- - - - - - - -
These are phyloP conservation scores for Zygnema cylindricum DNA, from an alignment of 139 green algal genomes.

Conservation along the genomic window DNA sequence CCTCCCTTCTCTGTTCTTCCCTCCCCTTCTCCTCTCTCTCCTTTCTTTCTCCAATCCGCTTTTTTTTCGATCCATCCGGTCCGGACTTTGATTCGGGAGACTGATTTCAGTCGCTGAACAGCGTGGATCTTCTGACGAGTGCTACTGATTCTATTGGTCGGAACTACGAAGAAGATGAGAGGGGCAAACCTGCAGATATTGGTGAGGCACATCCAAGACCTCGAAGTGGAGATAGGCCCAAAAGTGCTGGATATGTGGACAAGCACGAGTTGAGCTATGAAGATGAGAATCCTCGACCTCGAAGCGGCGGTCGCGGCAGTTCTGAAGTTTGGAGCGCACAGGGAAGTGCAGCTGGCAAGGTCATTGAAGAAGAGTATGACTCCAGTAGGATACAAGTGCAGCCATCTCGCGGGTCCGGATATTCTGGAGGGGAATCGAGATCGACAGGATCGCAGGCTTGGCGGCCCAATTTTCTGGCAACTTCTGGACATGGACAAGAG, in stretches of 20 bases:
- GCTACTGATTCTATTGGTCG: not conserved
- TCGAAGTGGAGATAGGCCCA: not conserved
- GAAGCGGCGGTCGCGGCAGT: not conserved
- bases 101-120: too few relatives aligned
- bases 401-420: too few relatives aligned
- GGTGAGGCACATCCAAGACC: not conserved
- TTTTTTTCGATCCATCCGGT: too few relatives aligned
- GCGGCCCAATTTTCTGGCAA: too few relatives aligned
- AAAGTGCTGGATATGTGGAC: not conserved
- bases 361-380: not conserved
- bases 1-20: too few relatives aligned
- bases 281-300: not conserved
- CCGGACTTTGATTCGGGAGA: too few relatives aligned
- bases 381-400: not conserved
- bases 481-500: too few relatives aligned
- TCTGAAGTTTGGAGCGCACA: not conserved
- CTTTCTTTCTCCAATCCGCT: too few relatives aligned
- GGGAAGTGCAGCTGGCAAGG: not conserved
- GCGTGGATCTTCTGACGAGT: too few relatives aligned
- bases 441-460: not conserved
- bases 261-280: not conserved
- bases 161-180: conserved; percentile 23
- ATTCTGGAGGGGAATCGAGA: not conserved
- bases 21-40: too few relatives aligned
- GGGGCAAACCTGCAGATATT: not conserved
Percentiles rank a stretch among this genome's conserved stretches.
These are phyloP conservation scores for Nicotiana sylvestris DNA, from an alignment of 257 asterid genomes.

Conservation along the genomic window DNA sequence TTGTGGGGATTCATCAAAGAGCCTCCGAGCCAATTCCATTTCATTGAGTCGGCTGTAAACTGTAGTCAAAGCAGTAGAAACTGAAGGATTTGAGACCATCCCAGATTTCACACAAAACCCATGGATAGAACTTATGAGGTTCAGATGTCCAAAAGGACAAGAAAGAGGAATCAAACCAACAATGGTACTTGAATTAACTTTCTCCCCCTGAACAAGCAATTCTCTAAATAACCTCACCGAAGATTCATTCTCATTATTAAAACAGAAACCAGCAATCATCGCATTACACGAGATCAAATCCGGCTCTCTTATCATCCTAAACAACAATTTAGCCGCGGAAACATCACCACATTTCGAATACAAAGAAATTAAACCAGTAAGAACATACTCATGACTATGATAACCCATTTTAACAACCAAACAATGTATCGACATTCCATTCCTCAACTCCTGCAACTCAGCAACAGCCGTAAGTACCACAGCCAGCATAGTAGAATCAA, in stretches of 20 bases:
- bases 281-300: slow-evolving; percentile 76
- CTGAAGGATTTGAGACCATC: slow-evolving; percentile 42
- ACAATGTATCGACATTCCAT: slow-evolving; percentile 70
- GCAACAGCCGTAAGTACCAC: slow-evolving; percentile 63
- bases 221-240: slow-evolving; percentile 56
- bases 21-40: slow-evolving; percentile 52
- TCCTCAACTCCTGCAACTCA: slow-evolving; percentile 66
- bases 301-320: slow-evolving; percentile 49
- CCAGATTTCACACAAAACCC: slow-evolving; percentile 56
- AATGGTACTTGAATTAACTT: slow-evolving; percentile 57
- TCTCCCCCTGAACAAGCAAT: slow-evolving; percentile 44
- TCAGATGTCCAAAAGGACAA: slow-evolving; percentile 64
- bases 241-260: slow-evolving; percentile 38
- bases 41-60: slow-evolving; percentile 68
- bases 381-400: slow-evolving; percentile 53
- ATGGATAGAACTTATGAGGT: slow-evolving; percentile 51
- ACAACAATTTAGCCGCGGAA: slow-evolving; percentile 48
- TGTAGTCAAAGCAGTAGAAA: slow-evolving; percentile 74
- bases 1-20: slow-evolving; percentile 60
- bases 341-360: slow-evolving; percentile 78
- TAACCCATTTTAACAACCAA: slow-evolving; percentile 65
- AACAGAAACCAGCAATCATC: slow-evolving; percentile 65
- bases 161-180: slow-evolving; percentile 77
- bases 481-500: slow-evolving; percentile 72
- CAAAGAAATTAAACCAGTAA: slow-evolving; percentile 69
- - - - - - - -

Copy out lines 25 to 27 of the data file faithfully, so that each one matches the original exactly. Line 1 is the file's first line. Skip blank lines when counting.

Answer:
- ATTCTGGAGGGGAATCGAGA: not conserved
- bases 21-40: too few relatives aligned
- GGGGCAAACCTGCAGATATT: not conserved